By Sander Vloebergs
The interface between academic discourse and artistic imagination
In this series of blog posts I will propose an ongoing project about art and mysticism (religious experience and theology). I study mystical source texts from an insider perspective trying to bring them into relation with the artistic process. This reflection will be performed in an artistic and academic way. This current project, called Christina, is the next step in my search for similarities between the process of art making and the mystical experience, which started with a dialogue between the Visions of the mystic Hadewijch and my own experience as a theologian and artist.
The current project Christina, named after the Flemish medieval saint Christina Mirabilis of Sint-Truiden focuses on the holy lives (Vitae) of the Mulieres Religiosae, the religious women (nuns, beguines and lay women) who lived in the thirteenth-century Archdiocese of Liège. These mystical women challenged the minds of artists and theologians alike, in the past but also in the present day. Touched by the divine, these women expressed their experiences using dance, song and poetry. Visions and art were the means of communicating divine inspiration.
A Network of Women
These local saints received international praise and appreciation by contemporaries like Francis of Assisi. The thirteenth century was a great era for women in the Church, because these women were often authority figures and leaders of communities. Even today, these Belgian women receive scholarly attention from all around the world. Nevertheless, this attention is almost exclusively academic. The Vitae are not very known in the artistic world, to use an understatement.
An Artistic Interdisciplinary Network
This academic art project proposes a collaboration between different artists from different disciplines using academic language to communicate ideas, to explore these unknown sources (the Vitae), to reflect on the artistic process and finally, to evaluate the end product (an artistic dance video and a network of other related art pieces). These reflections will be posted in the upcoming blogs. I believe this academic research will enrich the artistic network which – for a long time – was hostile towards religion.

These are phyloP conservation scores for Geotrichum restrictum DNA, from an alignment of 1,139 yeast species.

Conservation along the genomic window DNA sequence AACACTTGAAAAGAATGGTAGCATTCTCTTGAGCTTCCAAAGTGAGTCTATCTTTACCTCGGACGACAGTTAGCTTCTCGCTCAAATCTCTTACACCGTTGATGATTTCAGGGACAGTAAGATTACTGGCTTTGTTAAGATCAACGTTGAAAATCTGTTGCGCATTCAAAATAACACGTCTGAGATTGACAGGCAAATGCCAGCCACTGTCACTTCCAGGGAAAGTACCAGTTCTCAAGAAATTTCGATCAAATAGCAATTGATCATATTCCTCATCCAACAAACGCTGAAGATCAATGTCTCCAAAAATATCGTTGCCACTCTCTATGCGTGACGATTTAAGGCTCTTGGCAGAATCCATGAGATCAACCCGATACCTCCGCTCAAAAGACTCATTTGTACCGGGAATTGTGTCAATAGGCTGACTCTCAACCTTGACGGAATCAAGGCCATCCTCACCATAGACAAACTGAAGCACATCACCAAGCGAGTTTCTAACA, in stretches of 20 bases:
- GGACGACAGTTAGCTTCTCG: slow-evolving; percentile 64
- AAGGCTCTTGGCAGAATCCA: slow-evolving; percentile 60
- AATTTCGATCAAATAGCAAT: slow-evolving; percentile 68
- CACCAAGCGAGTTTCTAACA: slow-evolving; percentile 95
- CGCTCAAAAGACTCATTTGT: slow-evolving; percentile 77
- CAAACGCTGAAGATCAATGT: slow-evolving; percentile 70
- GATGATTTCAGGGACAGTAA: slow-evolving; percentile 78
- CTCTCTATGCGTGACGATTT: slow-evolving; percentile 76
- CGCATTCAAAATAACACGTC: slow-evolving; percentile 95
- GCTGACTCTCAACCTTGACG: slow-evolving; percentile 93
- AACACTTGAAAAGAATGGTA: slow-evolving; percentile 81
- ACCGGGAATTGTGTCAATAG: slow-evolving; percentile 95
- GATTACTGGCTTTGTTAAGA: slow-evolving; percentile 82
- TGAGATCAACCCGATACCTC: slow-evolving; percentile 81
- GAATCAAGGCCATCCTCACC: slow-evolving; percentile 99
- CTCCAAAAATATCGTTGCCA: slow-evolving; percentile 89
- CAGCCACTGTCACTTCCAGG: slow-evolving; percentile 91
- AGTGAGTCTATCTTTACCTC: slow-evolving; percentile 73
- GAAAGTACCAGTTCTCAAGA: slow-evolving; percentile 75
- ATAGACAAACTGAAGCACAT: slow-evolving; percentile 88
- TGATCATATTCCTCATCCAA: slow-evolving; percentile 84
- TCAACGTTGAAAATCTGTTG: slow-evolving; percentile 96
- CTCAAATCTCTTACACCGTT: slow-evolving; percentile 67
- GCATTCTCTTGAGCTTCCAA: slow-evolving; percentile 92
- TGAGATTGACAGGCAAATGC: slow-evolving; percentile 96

The Lens of the Artist
This project aims to offer a creative perspective on the process of mystical divine inspiration by comparing this phenomenon to the artistic process and by reading the sources through the lens of the artist. I believe this artistic interpretation of the sources will enrich academic research in the fields of both literature and theology. The artist reads the text through his medium (be it paint, video, or the body) and will discover new insights, which are hidden from the academic who is trained to approach texts from an academic distance (although these spiritual texts invite us to engage in its dynamics). This project wants to offer a dialogue between theology, mysticism, and diverse art forms in order to grasp the full reality of the female mystical experience, as described in the texts.
Christina – Project
The first women, the first text we will explore is the famous or notorious Christina Mirabilis, (the Astonishing), or just simply Christiana of Sint-Truiden (1150-1224). This mythical figure blurs the lines between reality and fiction. Trapped between heaven and earth, this saint danced across the Flemish landscape and sung with her extraordinary heavenly voice. This saintly artist was believed to be capable of flying, a hybrid creature stuck between heaven and earth. Based on her holy life, the dance starts, a dance without music. This dance will be shared with other artists, who will respond with their own interpretation using their own artistic medium. This will be supported by a process of academic reflection. At a later stage, the three artists will collaborate and finalize the artistic process with a dance video – a video that will be the point of reference for other artists (from other disciplines) to submit their work and create a dialogue between the different arts internally and between the arts and (mystical) theology.